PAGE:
[Buddha-l] Panchen Lama
Peter D. Junger
junger at samsara.law.cwru.edu
Thu Apr 13 08:46:54 MDT 2006
>From the Guardian.
Peter D. Junger--Case Western Reserve University Law School--Cleveland, OH
EMAIL: junger at samsara.law.cwru.edu URL: http://samsara.law.cwru.edu
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Date: Thu, 13 Apr 2006 10:12:45 -0400
From: "Peter D. Junger" <junger at pdjunger.com>
To: junger at samsara.law.cwru.edu
Subject: Guardian Unlimited | Special reports | Finding their religion
Peter Walker and agencies
Thursday April 13, 2006
The teenage boy hand-picked by Beijing as the reincarnation of Tibetan
Buddhism's second most important holy figure made his first appearance
in front of the international media today, urging patriotism towards
China at its first international religious meeting under communism.
In a carefully choreographed showcase that highlighted the many
contradictions between China's official atheism and its attempts to
harness religion for social stability, Gyaltsen Norbu, Beijing's
choice as the 11th reincarnation of the Panchen Lama, made a brief
speech to the World Buddhist Forum.
"Defending the nation and working for the people is a solemn
commitment Buddhism has made to the nation and society," said the
tall, thin 16-year-old, dressed in a yellow-and-maroon robe. He was
speaking in Tibetan to the monks, nuns and scholars - and scores of
police and plain-clothes security guards - gathered in Hangzhou, a
city in China's economically vibrant eastern coastal region.
Norbu, who is believed to live under strict government control in
Beijing and is virtually never seen in public, was chosen by the
Chinese state in 1995 as the next Panchen Lama, second only to the
Dalai Lama in Tibetan Buddhist hierarchy.
The current Dalai Lama, now 70, fled his Himalayan homeland in 1959
after an abortive uprising against China, which had invaded nine years
earlier. The Dalai Lama, awarded the 1989 Nobel peace prize for his
non-violent struggle for autonomy in Tibet, is reviled by China as a
"splittist", and has never been allowed to return home.
Beijing installed Norbu as Panchen Lama after the Dalai Lama - in
accordance with centuries-old tradition - had picked another boy,
Gedhun Choekyi Nyima, then six. The Dalai Lama's choice vanished and
is believed to have been under house arrest ever since. Human rights
activists have called him "the world's youngest political prisoner".
The notion of Chinese officials overruling the Dalai Lama on a
religious matter is ridiculed by Buddhist scholars. "Reincarnation is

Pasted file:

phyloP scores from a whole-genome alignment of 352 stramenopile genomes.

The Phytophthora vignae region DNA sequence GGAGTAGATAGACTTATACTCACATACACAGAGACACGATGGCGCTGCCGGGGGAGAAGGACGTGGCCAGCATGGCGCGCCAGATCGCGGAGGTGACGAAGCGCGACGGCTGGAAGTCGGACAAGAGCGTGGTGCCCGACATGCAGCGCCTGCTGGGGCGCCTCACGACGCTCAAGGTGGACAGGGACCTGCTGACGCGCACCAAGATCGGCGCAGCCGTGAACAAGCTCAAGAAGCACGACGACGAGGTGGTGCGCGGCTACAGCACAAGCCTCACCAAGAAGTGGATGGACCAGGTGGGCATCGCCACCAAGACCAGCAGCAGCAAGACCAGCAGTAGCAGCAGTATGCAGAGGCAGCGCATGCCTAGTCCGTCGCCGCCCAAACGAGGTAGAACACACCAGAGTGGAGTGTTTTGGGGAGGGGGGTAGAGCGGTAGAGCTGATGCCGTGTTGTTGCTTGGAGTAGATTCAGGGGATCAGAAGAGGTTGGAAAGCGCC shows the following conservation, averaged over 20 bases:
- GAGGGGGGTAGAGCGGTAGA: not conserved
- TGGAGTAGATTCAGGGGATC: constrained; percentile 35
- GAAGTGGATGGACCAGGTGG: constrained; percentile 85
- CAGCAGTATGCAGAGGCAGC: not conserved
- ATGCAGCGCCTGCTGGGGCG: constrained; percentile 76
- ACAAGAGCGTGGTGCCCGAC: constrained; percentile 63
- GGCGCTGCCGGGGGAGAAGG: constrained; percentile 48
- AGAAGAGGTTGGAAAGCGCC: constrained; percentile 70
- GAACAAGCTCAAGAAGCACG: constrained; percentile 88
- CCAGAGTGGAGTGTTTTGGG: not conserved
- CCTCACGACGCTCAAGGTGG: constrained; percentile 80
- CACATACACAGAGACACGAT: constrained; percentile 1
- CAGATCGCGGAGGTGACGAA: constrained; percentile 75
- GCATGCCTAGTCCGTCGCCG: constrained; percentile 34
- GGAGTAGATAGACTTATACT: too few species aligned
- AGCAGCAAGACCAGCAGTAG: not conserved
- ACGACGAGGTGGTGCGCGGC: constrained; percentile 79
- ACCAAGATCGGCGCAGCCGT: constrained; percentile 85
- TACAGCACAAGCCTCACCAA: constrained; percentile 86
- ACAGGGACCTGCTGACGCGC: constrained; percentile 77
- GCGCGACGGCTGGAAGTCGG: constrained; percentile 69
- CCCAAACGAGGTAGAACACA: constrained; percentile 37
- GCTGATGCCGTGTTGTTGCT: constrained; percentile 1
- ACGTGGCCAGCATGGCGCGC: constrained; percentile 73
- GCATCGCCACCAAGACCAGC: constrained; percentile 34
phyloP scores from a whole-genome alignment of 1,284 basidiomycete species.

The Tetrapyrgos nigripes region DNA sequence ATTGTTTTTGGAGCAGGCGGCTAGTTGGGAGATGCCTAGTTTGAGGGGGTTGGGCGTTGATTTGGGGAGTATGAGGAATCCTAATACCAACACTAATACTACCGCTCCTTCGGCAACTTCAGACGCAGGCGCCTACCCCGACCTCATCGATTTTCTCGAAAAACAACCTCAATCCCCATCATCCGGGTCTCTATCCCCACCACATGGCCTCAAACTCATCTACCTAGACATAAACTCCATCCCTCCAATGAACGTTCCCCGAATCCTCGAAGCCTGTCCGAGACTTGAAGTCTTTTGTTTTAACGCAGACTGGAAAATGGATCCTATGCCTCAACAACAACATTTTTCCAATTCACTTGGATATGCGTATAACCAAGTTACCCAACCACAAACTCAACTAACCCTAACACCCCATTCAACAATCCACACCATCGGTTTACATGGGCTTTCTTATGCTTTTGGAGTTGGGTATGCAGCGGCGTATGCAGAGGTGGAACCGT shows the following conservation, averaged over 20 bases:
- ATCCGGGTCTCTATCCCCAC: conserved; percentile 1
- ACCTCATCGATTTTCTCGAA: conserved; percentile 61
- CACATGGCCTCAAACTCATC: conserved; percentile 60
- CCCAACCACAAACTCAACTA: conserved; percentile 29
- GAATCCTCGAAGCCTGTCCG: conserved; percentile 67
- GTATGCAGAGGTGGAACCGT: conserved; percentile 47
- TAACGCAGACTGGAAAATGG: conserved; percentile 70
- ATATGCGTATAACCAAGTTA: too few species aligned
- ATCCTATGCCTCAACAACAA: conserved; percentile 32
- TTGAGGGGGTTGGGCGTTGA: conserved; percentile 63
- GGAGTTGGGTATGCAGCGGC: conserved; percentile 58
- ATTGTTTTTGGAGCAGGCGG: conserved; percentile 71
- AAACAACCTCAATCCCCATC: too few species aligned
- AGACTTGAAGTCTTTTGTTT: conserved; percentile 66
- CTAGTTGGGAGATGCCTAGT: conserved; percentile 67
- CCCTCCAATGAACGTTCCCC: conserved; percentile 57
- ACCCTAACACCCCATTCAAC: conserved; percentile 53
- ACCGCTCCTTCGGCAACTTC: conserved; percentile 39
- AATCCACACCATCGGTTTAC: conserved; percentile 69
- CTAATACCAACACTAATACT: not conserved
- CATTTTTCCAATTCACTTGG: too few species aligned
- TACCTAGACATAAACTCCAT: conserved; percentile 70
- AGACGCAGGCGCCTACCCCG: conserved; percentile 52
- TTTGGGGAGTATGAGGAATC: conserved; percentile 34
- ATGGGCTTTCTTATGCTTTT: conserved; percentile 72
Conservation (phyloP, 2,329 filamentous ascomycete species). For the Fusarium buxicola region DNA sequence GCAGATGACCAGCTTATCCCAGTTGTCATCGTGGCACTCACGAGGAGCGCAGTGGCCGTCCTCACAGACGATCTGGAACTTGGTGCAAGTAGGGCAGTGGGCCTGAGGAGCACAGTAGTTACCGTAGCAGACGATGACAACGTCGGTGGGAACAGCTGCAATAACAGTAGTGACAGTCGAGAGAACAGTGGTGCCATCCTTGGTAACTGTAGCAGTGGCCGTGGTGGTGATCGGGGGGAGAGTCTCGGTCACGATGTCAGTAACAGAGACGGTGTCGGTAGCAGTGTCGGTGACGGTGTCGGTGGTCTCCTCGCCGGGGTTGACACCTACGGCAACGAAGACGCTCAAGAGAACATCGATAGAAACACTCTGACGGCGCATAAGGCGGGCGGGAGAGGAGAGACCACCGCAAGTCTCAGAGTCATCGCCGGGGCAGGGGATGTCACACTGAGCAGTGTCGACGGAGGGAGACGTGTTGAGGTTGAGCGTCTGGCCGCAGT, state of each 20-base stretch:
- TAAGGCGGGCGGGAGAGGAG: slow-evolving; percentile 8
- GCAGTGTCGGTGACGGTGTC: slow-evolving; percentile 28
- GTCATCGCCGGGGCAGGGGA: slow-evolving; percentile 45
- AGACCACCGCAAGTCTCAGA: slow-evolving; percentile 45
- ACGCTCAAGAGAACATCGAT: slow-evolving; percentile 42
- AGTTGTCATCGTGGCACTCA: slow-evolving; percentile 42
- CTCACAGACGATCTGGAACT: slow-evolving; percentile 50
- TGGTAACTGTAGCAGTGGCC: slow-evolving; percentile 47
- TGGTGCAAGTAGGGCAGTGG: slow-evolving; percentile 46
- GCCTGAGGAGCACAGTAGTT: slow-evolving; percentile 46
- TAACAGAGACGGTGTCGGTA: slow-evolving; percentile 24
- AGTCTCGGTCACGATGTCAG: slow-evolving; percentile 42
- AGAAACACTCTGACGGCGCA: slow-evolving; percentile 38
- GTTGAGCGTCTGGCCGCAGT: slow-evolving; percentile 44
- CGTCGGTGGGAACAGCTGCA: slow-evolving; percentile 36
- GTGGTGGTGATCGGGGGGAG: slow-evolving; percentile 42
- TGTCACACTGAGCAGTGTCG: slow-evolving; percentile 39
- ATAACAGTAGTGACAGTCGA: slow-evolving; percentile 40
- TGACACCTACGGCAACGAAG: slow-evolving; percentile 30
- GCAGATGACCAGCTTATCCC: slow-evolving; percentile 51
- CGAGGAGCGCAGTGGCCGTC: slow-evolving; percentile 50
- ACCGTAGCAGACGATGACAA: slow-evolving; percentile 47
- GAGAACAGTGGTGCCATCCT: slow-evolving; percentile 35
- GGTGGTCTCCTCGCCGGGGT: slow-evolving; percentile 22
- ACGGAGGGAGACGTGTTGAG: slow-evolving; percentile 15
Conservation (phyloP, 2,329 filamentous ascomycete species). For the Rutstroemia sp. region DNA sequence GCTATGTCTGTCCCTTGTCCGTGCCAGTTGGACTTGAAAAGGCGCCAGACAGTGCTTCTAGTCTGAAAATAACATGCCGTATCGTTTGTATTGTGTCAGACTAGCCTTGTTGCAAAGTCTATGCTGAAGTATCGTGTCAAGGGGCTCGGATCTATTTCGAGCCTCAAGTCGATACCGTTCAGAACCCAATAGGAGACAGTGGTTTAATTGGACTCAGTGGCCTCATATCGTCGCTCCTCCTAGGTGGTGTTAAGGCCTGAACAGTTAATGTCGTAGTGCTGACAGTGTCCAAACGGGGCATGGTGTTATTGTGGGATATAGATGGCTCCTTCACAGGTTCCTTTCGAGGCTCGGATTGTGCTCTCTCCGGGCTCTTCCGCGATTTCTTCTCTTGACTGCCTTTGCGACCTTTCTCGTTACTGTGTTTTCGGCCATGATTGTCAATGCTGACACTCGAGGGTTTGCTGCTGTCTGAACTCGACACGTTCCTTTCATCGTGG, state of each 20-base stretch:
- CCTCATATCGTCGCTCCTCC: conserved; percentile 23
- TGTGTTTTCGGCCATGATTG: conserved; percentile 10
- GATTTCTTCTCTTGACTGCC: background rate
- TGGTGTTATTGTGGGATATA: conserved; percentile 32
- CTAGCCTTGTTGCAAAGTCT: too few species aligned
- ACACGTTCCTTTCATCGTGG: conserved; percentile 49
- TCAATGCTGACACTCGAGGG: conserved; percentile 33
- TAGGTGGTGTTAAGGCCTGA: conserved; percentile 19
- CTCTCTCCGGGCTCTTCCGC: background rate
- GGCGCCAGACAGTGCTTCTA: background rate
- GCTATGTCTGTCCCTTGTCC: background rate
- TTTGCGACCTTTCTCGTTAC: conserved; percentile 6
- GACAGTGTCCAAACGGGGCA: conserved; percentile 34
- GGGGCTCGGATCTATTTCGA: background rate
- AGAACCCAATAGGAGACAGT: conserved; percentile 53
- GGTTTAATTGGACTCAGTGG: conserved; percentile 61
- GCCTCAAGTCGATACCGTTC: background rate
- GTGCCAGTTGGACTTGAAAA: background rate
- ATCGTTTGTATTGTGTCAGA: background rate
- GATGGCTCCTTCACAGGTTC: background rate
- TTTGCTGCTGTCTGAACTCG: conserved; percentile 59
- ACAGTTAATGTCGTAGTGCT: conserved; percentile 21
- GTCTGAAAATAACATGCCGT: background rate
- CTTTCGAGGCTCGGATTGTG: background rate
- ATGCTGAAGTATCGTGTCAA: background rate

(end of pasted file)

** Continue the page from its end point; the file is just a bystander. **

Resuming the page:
a religious belief and it cannot be decided by an administrative
office," Thubten Samphel, an official with the Tibetan government in
exile, said as the conference opened.
The five-day forum, attended by delegates from 30 countries, appears
to be an attempt by China to show that its rapid economic
liberalisation comes with at least a slightly more relaxed attitude to
China's leaders are known to be concerned that the effective
abandonment of communist doctrine in favour of all-out wealth creation
over recent decades has left the nation with a cultural vacuum,
bringing rampant corruption and selfishness. Some experts believe they
see religion, if carefully controlled, as one answer.
Buddhism and Confucianism are seen as home-grown, and thus less
threatening than Christianity and other imported faiths. Nonetheless,
Buddhist monks and nuns are routinely jailed, as are Christians who
refuse to acknowledge the authority of the Communist party in
religious affairs. The Buddhist forum's opening ceremony featured a
string of speeches by Chinese officials heralding social progress
under communist rule, as monks and nuns stood silently against a
backdrop of a huge picture of Buddha flanked by the five-colour
Beijing has always insisted that it "liberated" the people of Tibet in
1950 from an autocratic theocracy, and that it has brought
unprecedented wealth to what it considers to be historically part of
greater China. Critics counter that Chinese rule has been repressive,
and that the rapid pace of development, coupled with waves of ethnic
Chinese immigration, is swamping Tibet's unique culture.
China has permitted the rebuilding of many of the thousands of
Buddhist temples and monasteries destroyed during the Cultural
Revolution of 1966-76, but they remain under tight control.
The Dalai Lama's efforts to negotiate with Beijing have also been
"The Dalai Lama is not only a religious figure but is also a long-time
stubborn secessionist who has tried to split his Chinese motherland
and break the unity among different ethnic groups," Qi Xiaofei, the
deputy head of China's state administration for religious affairs,
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